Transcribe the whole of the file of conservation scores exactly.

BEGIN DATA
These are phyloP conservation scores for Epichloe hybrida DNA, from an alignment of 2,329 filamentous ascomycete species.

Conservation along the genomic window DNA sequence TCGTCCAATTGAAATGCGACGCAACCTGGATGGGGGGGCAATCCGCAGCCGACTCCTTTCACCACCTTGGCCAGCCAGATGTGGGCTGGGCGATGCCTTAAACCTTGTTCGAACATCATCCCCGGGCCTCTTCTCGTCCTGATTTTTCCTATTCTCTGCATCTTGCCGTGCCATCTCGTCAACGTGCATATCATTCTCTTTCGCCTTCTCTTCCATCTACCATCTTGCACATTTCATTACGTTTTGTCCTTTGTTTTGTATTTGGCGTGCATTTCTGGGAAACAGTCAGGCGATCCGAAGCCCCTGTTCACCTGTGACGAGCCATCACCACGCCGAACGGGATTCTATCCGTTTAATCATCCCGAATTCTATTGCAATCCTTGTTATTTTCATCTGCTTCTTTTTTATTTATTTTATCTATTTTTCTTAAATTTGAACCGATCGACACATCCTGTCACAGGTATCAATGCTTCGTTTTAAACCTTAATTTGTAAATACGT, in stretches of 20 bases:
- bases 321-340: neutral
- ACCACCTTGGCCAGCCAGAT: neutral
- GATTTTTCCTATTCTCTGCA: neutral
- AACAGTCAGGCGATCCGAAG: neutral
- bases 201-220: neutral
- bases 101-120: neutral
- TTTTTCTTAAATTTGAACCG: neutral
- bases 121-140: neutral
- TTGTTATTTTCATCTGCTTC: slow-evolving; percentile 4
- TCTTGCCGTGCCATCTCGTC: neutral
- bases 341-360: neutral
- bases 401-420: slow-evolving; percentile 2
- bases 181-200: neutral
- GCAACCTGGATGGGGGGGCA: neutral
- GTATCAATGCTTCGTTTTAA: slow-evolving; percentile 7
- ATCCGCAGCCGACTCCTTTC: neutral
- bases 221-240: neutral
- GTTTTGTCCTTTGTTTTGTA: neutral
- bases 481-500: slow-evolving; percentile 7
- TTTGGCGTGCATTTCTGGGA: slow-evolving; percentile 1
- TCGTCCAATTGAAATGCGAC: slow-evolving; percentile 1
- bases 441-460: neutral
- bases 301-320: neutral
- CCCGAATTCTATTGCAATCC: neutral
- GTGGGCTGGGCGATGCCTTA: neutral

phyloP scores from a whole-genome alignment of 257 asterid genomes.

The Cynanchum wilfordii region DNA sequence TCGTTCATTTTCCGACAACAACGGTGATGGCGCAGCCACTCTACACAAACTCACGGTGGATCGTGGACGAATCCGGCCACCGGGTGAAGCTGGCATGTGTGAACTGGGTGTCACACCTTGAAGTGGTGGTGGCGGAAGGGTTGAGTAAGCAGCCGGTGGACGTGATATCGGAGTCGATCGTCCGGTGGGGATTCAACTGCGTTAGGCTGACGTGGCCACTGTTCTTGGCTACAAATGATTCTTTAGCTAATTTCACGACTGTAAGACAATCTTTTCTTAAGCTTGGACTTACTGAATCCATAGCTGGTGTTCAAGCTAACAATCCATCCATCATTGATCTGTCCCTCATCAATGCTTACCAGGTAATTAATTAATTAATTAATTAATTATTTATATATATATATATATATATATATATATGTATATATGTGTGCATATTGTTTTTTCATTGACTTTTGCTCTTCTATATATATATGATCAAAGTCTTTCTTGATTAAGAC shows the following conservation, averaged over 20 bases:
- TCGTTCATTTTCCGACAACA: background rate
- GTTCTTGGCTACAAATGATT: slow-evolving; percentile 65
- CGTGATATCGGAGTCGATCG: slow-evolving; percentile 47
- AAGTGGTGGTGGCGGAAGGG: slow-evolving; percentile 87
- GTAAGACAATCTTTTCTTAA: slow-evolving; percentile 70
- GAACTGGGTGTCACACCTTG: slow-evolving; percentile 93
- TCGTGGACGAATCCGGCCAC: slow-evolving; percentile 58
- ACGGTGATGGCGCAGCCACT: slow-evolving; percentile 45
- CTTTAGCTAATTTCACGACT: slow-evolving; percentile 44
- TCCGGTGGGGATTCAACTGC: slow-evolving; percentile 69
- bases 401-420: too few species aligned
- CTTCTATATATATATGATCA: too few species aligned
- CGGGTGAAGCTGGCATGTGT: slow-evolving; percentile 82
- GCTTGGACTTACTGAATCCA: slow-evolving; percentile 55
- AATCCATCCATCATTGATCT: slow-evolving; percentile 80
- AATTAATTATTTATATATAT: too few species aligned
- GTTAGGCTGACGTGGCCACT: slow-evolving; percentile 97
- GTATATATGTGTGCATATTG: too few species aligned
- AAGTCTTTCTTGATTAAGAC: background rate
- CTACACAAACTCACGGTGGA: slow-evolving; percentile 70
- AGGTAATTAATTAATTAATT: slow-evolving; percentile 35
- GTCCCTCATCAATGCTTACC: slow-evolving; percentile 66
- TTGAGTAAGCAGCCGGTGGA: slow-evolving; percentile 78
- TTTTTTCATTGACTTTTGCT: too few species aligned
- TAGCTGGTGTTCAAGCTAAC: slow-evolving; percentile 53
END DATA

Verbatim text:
These are phyloP conservation scores for Epichloe hybrida DNA, from an alignment of 2,329 filamentous ascomycete species.

Conservation along the genomic window DNA sequence TCGTCCAATTGAAATGCGACGCAACCTGGATGGGGGGGCAATCCGCAGCCGACTCCTTTCACCACCTTGGCCAGCCAGATGTGGGCTGGGCGATGCCTTAAACCTTGTTCGAACATCATCCCCGGGCCTCTTCTCGTCCTGATTTTTCCTATTCTCTGCATCTTGCCGTGCCATCTCGTCAACGTGCATATCATTCTCTTTCGCCTTCTCTTCCATCTACCATCTTGCACATTTCATTACGTTTTGTCCTTTGTTTTGTATTTGGCGTGCATTTCTGGGAAACAGTCAGGCGATCCGAAGCCCCTGTTCACCTGTGACGAGCCATCACCACGCCGAACGGGATTCTATCCGTTTAATCATCCCGAATTCTATTGCAATCCTTGTTATTTTCATCTGCTTCTTTTTTATTTATTTTATCTATTTTTCTTAAATTTGAACCGATCGACACATCCTGTCACAGGTATCAATGCTTCGTTTTAAACCTTAATTTGTAAATACGT, in stretches of 20 bases:
- bases 321-340: neutral
- ACCACCTTGGCCAGCCAGAT: neutral
- GATTTTTCCTATTCTCTGCA: neutral
- AACAGTCAGGCGATCCGAAG: neutral
- bases 201-220: neutral
- bases 101-120: neutral
- TTTTTCTTAAATTTGAACCG: neutral
- bases 121-140: neutral
- TTGTTATTTTCATCTGCTTC: slow-evolving; percentile 4
- TCTTGCCGTGCCATCTCGTC: neutral
- bases 341-360: neutral
- bases 401-420: slow-evolving; percentile 2
- bases 181-200: neutral
- GCAACCTGGATGGGGGGGCA: neutral
- GTATCAATGCTTCGTTTTAA: slow-evolving; percentile 7
- ATCCGCAGCCGACTCCTTTC: neutral
- bases 221-240: neutral
- GTTTTGTCCTTTGTTTTGTA: neutral
- bases 481-500: slow-evolving; percentile 7
- TTTGGCGTGCATTTCTGGGA: slow-evolving; percentile 1
- TCGTCCAATTGAAATGCGAC: slow-evolving; percentile 1
- bases 441-460: neutral
- bases 301-320: neutral
- CCCGAATTCTATTGCAATCC: neutral
- GTGGGCTGGGCGATGCCTTA: neutral

phyloP scores from a whole-genome alignment of 257 asterid genomes.

The Cynanchum wilfordii region DNA sequence TCGTTCATTTTCCGACAACAACGGTGATGGCGCAGCCACTCTACACAAACTCACGGTGGATCGTGGACGAATCCGGCCACCGGGTGAAGCTGGCATGTGTGAACTGGGTGTCACACCTTGAAGTGGTGGTGGCGGAAGGGTTGAGTAAGCAGCCGGTGGACGTGATATCGGAGTCGATCGTCCGGTGGGGATTCAACTGCGTTAGGCTGACGTGGCCACTGTTCTTGGCTACAAATGATTCTTTAGCTAATTTCACGACTGTAAGACAATCTTTTCTTAAGCTTGGACTTACTGAATCCATAGCTGGTGTTCAAGCTAACAATCCATCCATCATTGATCTGTCCCTCATCAATGCTTACCAGGTAATTAATTAATTAATTAATTAATTATTTATATATATATATATATATATATATATATGTATATATGTGTGCATATTGTTTTTTCATTGACTTTTGCTCTTCTATATATATATGATCAAAGTCTTTCTTGATTAAGAC shows the following conservation, averaged over 20 bases:
- TCGTTCATTTTCCGACAACA: background rate
- GTTCTTGGCTACAAATGATT: slow-evolving; percentile 65
- CGTGATATCGGAGTCGATCG: slow-evolving; percentile 47
- AAGTGGTGGTGGCGGAAGGG: slow-evolving; percentile 87
- GTAAGACAATCTTTTCTTAA: slow-evolving; percentile 70
- GAACTGGGTGTCACACCTTG: slow-evolving; percentile 93
- TCGTGGACGAATCCGGCCAC: slow-evolving; percentile 58
- ACGGTGATGGCGCAGCCACT: slow-evolving; percentile 45
- CTTTAGCTAATTTCACGACT: slow-evolving; percentile 44
- TCCGGTGGGGATTCAACTGC: slow-evolving; percentile 69
- bases 401-420: too few species aligned
- CTTCTATATATATATGATCA: too few species aligned
- CGGGTGAAGCTGGCATGTGT: slow-evolving; percentile 82
- GCTTGGACTTACTGAATCCA: slow-evolving; percentile 55
- AATCCATCCATCATTGATCT: slow-evolving; percentile 80
- AATTAATTATTTATATATAT: too few species aligned
- GTTAGGCTGACGTGGCCACT: slow-evolving; percentile 97
- GTATATATGTGTGCATATTG: too few species aligned
- AAGTCTTTCTTGATTAAGAC: background rate
- CTACACAAACTCACGGTGGA: slow-evolving; percentile 70
- AGGTAATTAATTAATTAATT: slow-evolving; percentile 35
- GTCCCTCATCAATGCTTACC: slow-evolving; percentile 66
- TTGAGTAAGCAGCCGGTGGA: slow-evolving; percentile 78
- TTTTTTCATTGACTTTTGCT: too few species aligned
- TAGCTGGTGTTCAAGCTAAC: slow-evolving; percentile 53